So, in this case, I'm just going to use the existing sub-component that's already in the project, and that gets applied then to my sink base. Okay, so that version of it gets applied to my sink base. Now, if I use my tab key over here, I can actually select the individual cabinet fronts now. So that's the advantage of having changed those to a shared family. If I look at the schedule again, now I have a few more instances here, and what I'm going to do is come over here to sorting and grouping, click Edit, and turn on Grand Total.
And you could see that I have 28 total pieces of cabinetry in here which includes all of these drawer fronts. Now if I pull this schedule down over here, and kind of put it onscreen in front of my 3D view, let's just sort of reposition some of those, you can actually click through these, and see them select there in the model as well. Right, so there they all are, including the three that are on the sink base. So, that is how you would take a non-shared version and replace it with a shared version.
Pretty easy, it's just a matter of checking the box and overwriting the existing. It's a little bit more involved if you want to go the other way. So let's say that I looked at that, and I looked at the schedule and I didn't like the fact that all of those door fronts were listing separately for some reason. Or, for whatever reason, I just didn't want it to behave that way. I still want to use the nested door, but I would rather it not be a separate item. In that case, what I want to do is turn off the shared behavior. Okay, so how do we do that? So it's back to this family. Now, I've already got it open so if I click Edit Family, it's just going to take me right back to that.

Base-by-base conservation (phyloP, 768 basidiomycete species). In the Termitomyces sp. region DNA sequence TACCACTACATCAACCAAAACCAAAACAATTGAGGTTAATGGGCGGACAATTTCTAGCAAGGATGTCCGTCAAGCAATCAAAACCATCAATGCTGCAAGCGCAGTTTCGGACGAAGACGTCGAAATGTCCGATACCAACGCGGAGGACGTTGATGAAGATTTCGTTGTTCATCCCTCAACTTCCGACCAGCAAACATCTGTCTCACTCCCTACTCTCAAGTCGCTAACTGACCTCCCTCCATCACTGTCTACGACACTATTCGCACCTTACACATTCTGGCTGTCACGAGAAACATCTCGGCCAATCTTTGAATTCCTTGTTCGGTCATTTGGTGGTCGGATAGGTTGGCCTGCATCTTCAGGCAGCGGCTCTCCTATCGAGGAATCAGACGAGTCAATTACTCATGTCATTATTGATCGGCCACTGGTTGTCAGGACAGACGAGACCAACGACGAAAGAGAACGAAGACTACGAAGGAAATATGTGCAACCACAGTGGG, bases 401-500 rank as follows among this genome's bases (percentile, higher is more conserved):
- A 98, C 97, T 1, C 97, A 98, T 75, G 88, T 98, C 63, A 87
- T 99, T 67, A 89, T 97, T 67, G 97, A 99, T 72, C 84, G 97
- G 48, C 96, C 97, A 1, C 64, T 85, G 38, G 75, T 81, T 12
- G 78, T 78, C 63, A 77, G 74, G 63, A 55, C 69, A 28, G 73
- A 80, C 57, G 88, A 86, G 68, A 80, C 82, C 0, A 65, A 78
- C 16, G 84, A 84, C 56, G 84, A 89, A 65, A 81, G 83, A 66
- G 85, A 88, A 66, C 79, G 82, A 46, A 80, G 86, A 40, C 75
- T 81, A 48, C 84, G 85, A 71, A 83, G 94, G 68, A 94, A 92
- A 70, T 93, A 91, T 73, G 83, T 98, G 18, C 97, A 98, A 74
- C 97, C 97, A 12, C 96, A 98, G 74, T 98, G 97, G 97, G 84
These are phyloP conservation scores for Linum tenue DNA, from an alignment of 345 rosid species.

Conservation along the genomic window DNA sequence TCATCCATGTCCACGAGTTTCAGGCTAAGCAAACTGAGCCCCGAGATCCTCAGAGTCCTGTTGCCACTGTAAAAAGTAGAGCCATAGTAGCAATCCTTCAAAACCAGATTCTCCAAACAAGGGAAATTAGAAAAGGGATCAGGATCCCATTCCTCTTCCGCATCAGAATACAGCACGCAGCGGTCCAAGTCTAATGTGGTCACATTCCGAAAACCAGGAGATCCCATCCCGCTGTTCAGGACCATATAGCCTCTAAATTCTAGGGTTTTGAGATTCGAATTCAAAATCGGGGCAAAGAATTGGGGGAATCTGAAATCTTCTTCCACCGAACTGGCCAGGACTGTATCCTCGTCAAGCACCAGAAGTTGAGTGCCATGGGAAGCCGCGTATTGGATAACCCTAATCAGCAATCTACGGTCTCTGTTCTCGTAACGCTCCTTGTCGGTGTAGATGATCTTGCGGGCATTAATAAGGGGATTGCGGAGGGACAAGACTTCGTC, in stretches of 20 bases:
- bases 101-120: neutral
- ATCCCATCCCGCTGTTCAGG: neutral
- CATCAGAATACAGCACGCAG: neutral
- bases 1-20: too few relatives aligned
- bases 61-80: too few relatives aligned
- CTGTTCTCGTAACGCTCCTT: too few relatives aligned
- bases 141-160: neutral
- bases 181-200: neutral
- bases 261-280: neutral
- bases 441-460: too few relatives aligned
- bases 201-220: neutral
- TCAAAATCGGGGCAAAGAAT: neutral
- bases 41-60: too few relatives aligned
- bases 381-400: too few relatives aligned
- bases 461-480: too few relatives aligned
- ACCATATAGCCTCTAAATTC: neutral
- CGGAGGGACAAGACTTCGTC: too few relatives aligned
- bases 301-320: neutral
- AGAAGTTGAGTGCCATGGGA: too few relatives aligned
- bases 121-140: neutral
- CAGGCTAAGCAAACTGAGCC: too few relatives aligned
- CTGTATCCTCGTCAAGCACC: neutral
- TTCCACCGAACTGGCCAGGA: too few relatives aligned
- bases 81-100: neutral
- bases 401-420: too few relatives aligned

And, now what I want to do, is replace this back with a non-shared version. Now, again, we already have that open, so I'll just switch over here, and what do we do, right? We just uncheck Shared, right? Load it back in, okay, let's give that a try. Uncheck the project, check the family, and, unfortunately, Revit says "sorry you can't do that". So, it's not going to allow me to replace a shared version with a non-shared version in that it'll just display a few errors and then take me back to the file. Okay, so what we need to do is we need to do another step back in the base cabinet first.